g=null)};g.type="text/javascript";g.src="https://cdn.rawgit.com/google/code-prettify/master/loader/lang-"+encodeURIComponent(H[l])+".js";N.insertBefore(g,N.firstChild)})(H[l]);for(var S=H.length,F=[],l=0,B=P.length;l<B;++l)F.push("https://cdn.rawgit.com/google/code-prettify/master/loader/skins/"+encodeURIComponent(P[l])+".css");F.push("https://cdn.rawgit.com/google/code-prettify/master/loader/prettify.css");(function(g){function r(l){if(l!==x){var k=z.createElement("link");k.rel="stylesheet";k.type=

Using my terrible sed skills, combined with some Google, I was able to replace the references to my local version of the script.

root@wordpress-1gb-nyc1-01:/var/www/html# sed -i 's|https://cdn.rawgit.com/google/code-prettify/master/|https://www.doyler.net/code-prettify/|g' code-prettify/loader/run_prettify.js

I then verified that all the lines of code from the previous result were correctly changed, and that there were no more rawgit references.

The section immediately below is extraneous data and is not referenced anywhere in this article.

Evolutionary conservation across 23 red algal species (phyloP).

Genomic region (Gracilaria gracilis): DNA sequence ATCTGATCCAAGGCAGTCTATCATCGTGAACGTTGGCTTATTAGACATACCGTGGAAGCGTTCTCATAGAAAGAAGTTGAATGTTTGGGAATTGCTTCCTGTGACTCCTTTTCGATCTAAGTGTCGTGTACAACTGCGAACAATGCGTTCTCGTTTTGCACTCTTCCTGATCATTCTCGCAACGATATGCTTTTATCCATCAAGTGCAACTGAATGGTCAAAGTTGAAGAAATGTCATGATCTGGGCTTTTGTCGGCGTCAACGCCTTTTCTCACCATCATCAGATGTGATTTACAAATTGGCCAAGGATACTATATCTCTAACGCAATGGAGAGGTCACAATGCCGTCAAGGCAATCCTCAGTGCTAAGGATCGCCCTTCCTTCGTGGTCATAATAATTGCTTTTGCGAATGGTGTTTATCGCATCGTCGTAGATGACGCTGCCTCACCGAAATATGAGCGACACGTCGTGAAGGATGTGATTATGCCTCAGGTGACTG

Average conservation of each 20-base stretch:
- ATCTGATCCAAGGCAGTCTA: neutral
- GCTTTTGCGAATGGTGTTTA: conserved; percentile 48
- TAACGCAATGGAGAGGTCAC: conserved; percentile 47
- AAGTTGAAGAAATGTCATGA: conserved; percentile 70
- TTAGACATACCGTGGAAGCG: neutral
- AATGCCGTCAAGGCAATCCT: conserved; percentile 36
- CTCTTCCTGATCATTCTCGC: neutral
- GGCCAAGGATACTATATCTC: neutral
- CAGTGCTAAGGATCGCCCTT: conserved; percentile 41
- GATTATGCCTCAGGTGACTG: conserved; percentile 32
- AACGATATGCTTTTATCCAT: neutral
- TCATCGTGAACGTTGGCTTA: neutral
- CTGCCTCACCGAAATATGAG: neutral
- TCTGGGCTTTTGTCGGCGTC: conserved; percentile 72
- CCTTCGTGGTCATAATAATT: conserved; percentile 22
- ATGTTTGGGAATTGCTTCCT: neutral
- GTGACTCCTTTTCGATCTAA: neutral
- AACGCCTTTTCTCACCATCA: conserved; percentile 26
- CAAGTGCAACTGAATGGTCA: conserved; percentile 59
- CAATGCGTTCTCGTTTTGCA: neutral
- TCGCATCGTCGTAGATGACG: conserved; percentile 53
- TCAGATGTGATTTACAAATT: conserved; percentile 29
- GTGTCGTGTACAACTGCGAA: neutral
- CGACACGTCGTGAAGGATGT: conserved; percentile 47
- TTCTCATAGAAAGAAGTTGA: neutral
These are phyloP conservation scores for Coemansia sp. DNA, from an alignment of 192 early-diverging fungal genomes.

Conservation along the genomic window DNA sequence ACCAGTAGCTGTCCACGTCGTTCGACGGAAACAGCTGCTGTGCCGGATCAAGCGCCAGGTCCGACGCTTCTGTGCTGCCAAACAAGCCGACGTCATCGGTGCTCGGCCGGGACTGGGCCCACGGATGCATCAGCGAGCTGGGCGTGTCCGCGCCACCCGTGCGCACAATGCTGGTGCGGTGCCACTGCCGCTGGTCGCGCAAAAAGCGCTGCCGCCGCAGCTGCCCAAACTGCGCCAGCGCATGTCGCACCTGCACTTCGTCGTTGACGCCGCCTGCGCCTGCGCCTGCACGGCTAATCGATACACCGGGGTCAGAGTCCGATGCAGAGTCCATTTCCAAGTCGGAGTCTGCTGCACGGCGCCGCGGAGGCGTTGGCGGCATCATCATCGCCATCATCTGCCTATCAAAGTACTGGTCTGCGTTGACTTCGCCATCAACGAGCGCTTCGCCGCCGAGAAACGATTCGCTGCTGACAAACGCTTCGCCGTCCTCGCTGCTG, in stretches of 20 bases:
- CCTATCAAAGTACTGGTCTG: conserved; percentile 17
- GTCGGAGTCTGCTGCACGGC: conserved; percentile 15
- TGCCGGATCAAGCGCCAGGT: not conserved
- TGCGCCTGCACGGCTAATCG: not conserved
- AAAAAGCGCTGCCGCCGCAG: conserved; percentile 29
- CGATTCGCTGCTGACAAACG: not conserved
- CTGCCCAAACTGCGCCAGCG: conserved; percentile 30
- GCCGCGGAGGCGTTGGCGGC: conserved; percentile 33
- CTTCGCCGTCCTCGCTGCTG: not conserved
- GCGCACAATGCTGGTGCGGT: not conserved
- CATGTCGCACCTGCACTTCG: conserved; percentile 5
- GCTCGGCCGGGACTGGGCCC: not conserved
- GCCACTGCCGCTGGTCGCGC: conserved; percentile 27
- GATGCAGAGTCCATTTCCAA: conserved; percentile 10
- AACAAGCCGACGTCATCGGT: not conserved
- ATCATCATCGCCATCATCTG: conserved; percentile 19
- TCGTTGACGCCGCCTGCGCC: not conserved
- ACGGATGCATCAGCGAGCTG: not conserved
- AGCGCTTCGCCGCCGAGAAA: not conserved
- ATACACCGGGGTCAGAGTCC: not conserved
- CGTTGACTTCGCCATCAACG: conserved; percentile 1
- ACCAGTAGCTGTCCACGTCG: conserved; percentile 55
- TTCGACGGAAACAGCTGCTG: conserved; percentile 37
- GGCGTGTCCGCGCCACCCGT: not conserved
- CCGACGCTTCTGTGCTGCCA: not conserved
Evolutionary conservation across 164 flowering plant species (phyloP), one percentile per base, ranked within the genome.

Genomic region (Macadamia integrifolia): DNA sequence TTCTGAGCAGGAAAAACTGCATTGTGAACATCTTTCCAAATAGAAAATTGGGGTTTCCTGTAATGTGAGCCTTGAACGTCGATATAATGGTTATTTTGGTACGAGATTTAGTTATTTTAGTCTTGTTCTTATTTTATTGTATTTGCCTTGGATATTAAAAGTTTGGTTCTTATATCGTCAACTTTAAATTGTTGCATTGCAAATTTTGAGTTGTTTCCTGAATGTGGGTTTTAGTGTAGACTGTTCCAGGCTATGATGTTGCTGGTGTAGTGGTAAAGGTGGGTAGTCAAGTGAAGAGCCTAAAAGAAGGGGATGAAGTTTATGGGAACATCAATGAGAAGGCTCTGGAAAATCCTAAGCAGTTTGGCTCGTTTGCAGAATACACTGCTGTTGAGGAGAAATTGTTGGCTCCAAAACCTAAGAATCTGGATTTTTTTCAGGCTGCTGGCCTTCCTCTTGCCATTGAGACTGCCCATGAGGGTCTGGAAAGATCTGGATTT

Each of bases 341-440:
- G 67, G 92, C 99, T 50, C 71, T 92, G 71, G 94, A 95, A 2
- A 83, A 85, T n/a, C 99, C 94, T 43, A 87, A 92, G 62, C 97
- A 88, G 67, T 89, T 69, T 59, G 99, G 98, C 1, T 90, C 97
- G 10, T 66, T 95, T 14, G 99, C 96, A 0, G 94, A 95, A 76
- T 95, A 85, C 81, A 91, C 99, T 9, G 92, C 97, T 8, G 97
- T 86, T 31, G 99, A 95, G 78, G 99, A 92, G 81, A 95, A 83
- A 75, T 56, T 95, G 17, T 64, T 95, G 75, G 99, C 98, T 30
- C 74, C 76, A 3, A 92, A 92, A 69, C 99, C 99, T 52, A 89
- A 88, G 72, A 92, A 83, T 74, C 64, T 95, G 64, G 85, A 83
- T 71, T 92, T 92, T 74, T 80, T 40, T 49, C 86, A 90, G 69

root@wordpress-1gb-nyc1-01:/var/www/html# grep "https://www.doyler.net" code-prettify/loader/run_prettify.js g=null)};g.type="text/javascript";g.src="https://www.doyler.net/code-prettify/loader/lang-"+encodeURIComponent(H[l])+".js";N.insertBefore(g,N.firstChild)})(H[l]);for(var S=H.length,F=[],l=0,B=P.length;l<B;++l)F.push("https://www.doyler.net/code-prettify/loader/skins/"+encodeURIComponent(P[l])+".css");F.push("https://www.doyler.net/code-prettify/loader/prettify.css");(function(g){function r(l){if(l!==x){var k=z.createElement("link");k.rel="stylesheet";k.type=

Finally, I restarted Apache and was ready for syntax highlighting

root@wordpress-1gb-nyc1-01:/var/www/html# service apache2 restart

Adding x86 Support

Unfortunately, the prettify library doesn't support x86 syntax highlighting out of the box.

That said, there was an open pull request to add x86 support to the repository.

Instead of cloning the older version, I manually updated the files referenced in codygray's commits.

root@wordpress-1gb-nyc1-01:/var/www/html/code-prettify# vi README.md
root@wordpress-1gb-nyc1-01:/var/www/html/code-prettify/src# wget https://raw.githubusercontent.com/google/code-prettify/89091a2f84e7adb78f0046cf178701b0c211b21f/src/lang-x86.js